The process of removal for most succulents is incredibly simple. You don’t need any specialized tools or tricks, just your hands and a healthy plant.

To remove your chosen leaves, simply pull them off the plant at the base of the leaf. Pull gently to avoid damaging the leaf itself or the parent plant. As long as the leaf comes off cleanly from the stem, you can either twist or pull upwards or downwards.

Parts of the stem may come with the leaf which is perfectly fine. What you need to avoid is the base of the leaf remaining on the plant. Without this bottom piece, the leaf will not form roots or a plantlet. The leaf will simply shrivel up and die off.

Step 3: Let the Leaf Callous

Close up of several thick, waxy leaf cuttings laying on a white sheet of paper.
Letting your leaves callous will help to keep them from developing rot.

In this next step, you’ll need some patience. Succulent plants need time to callous and heal before they are rooted. This seals the open wound and stops any moisture around the leaf from leading to rot.

Here you have two options. You can remove the leaves and place them on an individual sheet of newspaper to keep them dry. Or, if the soil of the plant is dry and you won’t be watering any time soon, you can simply lay them around the base of the plant.

As a lazy gardener I tend to prefer the second method, but using newspaper is less likely to lead to growth problems or rot.

This healing process will take a couple of days, depending on the plant you are propagating. Once the ends of the leaves have dried out, you can get ready to transfer them to soil.

Step 4: Prepare Your Soil Mix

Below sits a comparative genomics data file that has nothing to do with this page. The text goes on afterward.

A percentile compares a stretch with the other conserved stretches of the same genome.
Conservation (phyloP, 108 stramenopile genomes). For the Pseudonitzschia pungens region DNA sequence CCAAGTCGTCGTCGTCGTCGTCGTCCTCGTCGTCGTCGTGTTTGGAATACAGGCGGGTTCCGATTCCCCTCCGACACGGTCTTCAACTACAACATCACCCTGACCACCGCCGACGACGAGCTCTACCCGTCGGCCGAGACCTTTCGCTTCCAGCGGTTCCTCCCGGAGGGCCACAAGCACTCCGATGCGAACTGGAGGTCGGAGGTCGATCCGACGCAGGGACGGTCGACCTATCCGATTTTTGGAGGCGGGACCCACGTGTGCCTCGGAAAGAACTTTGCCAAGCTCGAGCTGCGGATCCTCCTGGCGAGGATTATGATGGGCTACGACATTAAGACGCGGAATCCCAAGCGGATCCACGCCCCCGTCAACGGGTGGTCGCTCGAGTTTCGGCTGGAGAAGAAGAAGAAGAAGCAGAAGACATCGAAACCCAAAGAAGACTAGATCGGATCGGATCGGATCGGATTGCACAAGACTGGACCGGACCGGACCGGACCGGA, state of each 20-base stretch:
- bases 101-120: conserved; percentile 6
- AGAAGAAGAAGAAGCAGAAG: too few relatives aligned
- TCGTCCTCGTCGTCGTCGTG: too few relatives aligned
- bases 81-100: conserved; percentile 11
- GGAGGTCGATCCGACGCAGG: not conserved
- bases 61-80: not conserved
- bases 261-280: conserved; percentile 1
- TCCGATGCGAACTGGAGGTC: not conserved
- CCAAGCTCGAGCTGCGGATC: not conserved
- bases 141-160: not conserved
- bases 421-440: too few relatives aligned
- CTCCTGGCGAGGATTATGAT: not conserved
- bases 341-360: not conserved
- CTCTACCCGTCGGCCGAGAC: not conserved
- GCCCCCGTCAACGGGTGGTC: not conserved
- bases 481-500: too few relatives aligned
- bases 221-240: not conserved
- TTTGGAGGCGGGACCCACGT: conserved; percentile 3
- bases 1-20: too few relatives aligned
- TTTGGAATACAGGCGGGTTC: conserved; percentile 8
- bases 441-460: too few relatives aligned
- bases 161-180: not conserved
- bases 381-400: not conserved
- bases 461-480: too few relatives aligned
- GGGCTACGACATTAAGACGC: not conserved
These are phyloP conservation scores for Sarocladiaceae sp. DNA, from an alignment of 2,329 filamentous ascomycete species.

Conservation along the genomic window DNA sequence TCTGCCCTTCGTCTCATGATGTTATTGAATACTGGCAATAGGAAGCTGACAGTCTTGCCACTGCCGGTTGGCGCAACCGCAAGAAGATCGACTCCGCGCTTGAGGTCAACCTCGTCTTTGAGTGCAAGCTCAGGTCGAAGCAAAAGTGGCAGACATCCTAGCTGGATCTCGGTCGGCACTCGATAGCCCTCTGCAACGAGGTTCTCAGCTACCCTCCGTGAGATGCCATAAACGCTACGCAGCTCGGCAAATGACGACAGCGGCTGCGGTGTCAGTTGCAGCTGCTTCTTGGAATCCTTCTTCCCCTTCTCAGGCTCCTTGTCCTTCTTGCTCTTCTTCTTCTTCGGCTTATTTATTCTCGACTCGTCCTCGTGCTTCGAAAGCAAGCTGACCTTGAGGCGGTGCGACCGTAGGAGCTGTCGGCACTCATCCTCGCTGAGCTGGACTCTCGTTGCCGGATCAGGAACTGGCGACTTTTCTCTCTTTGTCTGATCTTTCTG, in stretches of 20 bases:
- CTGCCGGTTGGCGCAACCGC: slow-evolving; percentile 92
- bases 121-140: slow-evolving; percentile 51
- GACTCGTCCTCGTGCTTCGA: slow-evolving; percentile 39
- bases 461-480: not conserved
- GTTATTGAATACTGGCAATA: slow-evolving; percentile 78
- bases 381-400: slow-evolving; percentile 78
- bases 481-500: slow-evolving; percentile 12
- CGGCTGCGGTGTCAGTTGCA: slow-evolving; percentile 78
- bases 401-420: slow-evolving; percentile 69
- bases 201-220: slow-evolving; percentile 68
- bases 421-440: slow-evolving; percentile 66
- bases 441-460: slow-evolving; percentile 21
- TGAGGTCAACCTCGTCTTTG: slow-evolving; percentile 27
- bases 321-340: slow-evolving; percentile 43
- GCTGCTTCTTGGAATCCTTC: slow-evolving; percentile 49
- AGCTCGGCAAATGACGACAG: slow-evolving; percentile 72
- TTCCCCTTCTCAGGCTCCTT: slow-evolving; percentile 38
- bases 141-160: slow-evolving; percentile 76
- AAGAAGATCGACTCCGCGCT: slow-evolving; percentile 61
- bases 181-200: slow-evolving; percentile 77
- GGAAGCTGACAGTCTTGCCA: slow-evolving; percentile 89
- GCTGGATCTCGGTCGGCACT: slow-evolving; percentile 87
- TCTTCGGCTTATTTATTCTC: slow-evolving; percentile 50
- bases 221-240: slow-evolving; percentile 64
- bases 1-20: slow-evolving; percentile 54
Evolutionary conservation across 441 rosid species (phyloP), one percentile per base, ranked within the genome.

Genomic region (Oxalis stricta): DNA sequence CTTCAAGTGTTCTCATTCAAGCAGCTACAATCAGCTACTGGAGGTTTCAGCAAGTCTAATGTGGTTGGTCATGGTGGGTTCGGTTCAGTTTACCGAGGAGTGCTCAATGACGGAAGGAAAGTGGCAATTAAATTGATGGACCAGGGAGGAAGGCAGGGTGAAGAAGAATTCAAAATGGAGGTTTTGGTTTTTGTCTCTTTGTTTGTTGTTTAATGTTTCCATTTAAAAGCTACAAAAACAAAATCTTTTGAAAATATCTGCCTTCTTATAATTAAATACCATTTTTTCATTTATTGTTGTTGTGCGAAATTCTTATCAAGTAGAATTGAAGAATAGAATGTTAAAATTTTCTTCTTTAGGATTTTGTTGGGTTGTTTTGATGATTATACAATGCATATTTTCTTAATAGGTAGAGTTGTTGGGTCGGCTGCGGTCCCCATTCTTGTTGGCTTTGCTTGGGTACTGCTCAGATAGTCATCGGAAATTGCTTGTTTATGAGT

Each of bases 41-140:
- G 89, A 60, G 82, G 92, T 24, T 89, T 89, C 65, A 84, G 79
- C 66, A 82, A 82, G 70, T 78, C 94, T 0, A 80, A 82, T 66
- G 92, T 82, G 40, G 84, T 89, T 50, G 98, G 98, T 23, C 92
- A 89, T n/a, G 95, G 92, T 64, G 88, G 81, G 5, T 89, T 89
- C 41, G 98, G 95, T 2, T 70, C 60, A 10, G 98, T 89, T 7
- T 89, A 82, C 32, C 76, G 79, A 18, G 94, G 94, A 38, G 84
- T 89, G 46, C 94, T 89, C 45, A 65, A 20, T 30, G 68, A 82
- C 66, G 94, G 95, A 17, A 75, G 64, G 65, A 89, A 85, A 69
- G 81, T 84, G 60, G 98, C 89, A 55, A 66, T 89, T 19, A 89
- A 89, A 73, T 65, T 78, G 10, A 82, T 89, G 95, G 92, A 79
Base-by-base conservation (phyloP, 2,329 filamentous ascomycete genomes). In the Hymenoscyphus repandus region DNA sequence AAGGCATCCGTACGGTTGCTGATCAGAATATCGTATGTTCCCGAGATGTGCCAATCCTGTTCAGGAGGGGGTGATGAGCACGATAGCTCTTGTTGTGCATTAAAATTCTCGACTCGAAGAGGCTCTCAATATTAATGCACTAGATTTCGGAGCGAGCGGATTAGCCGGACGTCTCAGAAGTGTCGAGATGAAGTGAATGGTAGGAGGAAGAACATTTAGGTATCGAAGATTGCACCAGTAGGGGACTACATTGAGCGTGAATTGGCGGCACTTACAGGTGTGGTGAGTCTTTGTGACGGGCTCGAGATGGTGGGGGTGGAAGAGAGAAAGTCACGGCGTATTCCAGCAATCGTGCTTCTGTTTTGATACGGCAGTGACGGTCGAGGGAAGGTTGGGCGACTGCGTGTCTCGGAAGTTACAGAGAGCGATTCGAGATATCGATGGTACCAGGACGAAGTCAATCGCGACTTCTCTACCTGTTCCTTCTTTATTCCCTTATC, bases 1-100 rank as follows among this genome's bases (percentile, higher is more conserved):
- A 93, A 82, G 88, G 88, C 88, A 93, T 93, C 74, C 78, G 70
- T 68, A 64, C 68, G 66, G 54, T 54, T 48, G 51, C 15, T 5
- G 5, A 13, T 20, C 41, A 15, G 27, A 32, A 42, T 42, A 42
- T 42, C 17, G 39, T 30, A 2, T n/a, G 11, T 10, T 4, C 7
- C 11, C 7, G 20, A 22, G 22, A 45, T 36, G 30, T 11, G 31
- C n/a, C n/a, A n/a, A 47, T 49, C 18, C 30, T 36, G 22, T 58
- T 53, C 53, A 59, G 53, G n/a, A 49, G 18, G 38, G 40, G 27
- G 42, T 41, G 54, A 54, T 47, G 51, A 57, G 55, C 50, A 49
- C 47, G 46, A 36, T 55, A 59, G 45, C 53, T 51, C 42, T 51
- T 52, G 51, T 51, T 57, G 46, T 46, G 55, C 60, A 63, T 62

Two hands holding a pile of potting mix over a pile of soil.
It’s important to use the right kind of potting mix that allows for proper air flow and drainage.

Succulents and cacti require a very specific soil formulation that closely matches conditions in their native habitats. It needs to be incredibly well-draining to stop the sensitive roots and stems from absorbing too much water and rotting. This soil mix should dry out quickly after watering, allowing plenty of air to flow around the roots.

When propagating, the same mix is required to give your succulents a strong start. Never use garden soil or regular potting soil as this will hold onto too much moisture for succulents and can carry pests, diseases and weeds from outside to your succulent containers.

Instead, purchase a succulent and cacti potting mix from your local nursery or mix your own. If you want to create your own there are a number of recipes you can try.

For a basic mix, start with two parts potting mix, one part sand and one part perlite or fine gravel. This mix can be adjusted depending on the needs of your specific succulent.

Step 5: Plant in Soil

Hand placing a small green leaf into a pot filled with potting mix.
Lay each leaf on top of the potting mix, with proper spacing in between each one.

Fill a container with your fresh succulent potting mix ready to plant. Then, simply lay the leaves on top of the soil. Make sure they have enough space to root without overcrowding.